Love for the Unlovable

During treatment, we often needed a central place where we could have a change of scenery, walk around a little, and keep the girls entertained, and malls became our venue of choice.  In the past year, I have learned to love malls, each mall for different reasons.  I like Annapolis because it’s all one floor, and I don’t have to stuff a double stroller into a crowded elevator to get around.  But Tyson’s is nice because they have a better food selection – there is this Chinese noodle shop there that is incredibly good, across from the McDonald’s on the bottom floor.  Try it, you seriously won’t regret it.

Last month I went to Tyson’s, and I saw something that I’ll never forget.  There was this woman pushing a small girl in a wheelchair/stroller – the girl was all bundled up in blankets, with just her face showing, but I’ll never forget that face.  Some terrible abnormality had scarred her, a blasted hole where her nose and sinuses should have been.  Now, I’m not a squeamish person at all, but I was honestly repulsed and frightened by her, and had to look away in disgust.  I’m not even sure if this girl mentally was conscious – she showed no emotion, moved not at all.  I felt a terrible sorrow for this girl, and at the same time, a terrible shame for my reaction.

But counterbalancing this image was the woman who was pushing the wheelchair, her mother, caregiver, nurse, I have no idea who she was.  This woman smiled peacefully and continuously as she pushed this broken child through the mall, down hallways, into elevators, as if completely oblivious to the girl’s condition, and the stares of everyone who passed by, including mine.  Her demeanor radiated acceptance, as if to say, “I’m not ashamed of this child, and I’m happy to be with her.”  Such a combination of such disparate ideas into a single image: the shocking brokenness of this child, and the total acceptance of the one who supported her.  I have never seen anything like it: such love for one who looked so unlovable.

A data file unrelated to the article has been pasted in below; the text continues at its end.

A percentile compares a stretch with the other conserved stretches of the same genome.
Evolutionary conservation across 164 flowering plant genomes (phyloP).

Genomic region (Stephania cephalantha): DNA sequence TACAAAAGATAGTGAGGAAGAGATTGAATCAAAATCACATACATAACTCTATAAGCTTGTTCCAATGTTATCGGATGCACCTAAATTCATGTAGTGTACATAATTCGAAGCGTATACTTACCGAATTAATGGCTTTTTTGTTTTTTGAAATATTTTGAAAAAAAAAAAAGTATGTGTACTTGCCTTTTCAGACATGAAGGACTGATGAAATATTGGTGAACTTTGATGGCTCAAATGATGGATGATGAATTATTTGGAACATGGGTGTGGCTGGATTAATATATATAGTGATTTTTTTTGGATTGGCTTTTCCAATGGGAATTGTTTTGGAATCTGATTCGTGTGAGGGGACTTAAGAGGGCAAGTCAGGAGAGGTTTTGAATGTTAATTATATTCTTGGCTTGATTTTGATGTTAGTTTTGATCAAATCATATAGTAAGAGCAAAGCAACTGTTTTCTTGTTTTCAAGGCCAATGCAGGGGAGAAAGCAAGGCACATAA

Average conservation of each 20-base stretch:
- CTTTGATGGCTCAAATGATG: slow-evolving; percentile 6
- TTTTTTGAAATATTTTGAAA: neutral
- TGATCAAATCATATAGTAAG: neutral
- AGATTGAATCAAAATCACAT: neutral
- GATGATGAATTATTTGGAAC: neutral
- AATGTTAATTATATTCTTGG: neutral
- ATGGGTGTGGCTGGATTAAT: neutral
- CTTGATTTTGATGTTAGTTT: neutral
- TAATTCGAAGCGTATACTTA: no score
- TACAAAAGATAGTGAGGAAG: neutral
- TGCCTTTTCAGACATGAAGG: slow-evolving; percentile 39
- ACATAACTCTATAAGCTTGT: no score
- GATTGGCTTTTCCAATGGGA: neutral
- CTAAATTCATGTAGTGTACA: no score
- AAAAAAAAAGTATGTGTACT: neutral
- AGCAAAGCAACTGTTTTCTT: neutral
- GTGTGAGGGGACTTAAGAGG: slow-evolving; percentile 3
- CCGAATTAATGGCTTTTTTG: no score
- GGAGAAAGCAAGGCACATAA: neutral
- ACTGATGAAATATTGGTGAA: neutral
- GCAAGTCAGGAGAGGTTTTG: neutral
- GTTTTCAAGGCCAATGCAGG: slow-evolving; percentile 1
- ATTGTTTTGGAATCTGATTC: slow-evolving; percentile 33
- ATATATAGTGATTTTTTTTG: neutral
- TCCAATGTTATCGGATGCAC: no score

I don’t think that I’ve ever seen a more perfect image of how God loves and accepts us.  In Romans it says that while we were still enemies, Christ died for us.  But that word for enemies is so dry.  The word in Greek for enemies is echthros, which is derived from the word for “hate”.  Echthros has both passive or active meanings: something can be echthros in the way it looks (“odious”), or also, in the way that it behaves or in what it does (“hateful”).  So in reality, what that passage from Romans 5 is saying that while we were still odious, hateful, revolting, terrible in appearance or behavior…Christ still demonstrated his love for us by dying on the cross.

It is a miracle that despite the sin that makes me so hateful, God loves me as he does.

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2 thoughts on “Love for the Unlovable

  1. God is perfection yearning toward imperfection* not turning from it. Evelyn Underhill
    (*i.e. us )

  2. right, right – and to be imitators of Christ, we have to learn how to love others while they are still “enemies”, the hardest thing for me to do.